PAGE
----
Living Wills Are Due for Some on July 1, But FDIC’s Hoenig Sees No Cure-All

By Victoria McGrane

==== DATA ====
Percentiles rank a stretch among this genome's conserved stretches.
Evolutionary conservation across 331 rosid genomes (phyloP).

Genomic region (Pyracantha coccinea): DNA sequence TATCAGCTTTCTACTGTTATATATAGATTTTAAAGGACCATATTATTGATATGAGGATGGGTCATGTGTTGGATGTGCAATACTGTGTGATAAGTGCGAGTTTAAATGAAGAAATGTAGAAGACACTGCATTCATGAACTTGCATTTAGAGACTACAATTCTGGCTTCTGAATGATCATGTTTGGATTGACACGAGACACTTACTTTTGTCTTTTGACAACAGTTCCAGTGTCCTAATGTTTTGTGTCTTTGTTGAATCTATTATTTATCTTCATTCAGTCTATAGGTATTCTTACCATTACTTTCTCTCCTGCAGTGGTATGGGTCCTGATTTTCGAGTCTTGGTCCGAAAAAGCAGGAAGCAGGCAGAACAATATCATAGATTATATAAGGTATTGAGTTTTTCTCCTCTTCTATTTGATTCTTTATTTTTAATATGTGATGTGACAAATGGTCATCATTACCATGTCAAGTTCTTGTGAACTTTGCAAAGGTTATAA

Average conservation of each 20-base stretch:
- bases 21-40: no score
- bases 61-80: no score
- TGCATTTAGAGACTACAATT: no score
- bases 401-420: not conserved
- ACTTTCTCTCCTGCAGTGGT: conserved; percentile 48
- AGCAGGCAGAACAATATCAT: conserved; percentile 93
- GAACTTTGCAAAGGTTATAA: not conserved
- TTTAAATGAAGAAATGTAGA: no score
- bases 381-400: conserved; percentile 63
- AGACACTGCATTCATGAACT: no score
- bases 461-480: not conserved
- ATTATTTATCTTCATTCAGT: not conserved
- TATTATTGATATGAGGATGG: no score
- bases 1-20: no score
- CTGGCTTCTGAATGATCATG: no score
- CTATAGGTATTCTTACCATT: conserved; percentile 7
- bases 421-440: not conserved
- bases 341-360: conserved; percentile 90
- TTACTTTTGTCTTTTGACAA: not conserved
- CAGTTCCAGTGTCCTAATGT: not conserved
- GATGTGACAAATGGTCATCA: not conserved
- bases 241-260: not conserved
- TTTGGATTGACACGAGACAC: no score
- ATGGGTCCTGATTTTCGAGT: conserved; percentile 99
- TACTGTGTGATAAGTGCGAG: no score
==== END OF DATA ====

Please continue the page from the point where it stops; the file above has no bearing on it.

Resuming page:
Some of the biggest banks are being asked to submit by July 1 road maps for how they can be quickly and cleanly liquidated, but a top regulator said he doesn’t back using the so-called living-will process to break them up. Thomas Hoenig, vice chairman of the Federal Deposit Insurance Corp., also doesn’t think that the new regulatory process will end “too big to fail”—the expectation that the government will bail out faltering financial firms rather than risk the damage their failure would inflict on the system. “I want it to have good results, but it will not be the cure-all,” Mr. Hoenig said in an interview. Some analysts believe regulators will want to prove they are killing too big to fail by forcing some of the big banks to make painful changes. If the regulators don’t use the power given to them to force the biggest banks to reduce their complexity in a public manner relatively soon, Dodd-Frank critics “will assert, with some merit, that the resolution regime is toothless,” Karen Shaw Petrou, managing partner of consultant Federal Financial Analytics, wrote in a recent client note. “Knowing this, the regulators will take a bite out of someone.”